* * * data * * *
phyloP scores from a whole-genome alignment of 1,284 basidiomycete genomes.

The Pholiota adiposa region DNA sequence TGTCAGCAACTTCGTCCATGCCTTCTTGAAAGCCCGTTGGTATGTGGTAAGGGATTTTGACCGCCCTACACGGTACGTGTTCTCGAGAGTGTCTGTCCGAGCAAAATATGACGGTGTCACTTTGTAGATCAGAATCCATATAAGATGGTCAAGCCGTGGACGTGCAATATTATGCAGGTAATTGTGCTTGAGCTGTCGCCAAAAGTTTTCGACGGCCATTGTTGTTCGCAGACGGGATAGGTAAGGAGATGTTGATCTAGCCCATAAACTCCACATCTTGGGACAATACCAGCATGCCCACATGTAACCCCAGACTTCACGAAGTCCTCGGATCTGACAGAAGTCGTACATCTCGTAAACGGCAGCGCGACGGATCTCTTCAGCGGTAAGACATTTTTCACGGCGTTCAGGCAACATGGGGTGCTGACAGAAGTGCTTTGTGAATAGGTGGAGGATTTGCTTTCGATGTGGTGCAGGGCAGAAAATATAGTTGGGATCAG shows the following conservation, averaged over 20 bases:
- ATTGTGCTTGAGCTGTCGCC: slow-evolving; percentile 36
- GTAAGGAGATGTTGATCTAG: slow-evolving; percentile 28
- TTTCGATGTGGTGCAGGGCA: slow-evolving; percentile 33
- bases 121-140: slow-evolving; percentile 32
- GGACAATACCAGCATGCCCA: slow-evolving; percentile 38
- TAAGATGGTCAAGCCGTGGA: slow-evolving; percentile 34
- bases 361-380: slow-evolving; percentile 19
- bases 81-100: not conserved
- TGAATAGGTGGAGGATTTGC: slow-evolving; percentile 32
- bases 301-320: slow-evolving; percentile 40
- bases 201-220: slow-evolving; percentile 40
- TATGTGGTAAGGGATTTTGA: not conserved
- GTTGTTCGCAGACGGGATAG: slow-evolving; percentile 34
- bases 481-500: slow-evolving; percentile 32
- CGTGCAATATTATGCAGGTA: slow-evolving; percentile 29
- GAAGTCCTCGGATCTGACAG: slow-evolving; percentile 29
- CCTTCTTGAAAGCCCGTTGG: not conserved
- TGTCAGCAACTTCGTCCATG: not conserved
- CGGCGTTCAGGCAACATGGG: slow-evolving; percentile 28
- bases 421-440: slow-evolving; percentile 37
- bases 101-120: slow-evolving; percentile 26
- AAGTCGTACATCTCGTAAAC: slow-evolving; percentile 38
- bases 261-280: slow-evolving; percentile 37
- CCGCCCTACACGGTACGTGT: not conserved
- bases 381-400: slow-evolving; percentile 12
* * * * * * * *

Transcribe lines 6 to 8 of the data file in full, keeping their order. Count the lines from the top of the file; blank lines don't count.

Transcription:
- bases 121-140: slow-evolving; percentile 32
- GGACAATACCAGCATGCCCA: slow-evolving; percentile 38
- TAAGATGGTCAAGCCGTGGA: slow-evolving; percentile 34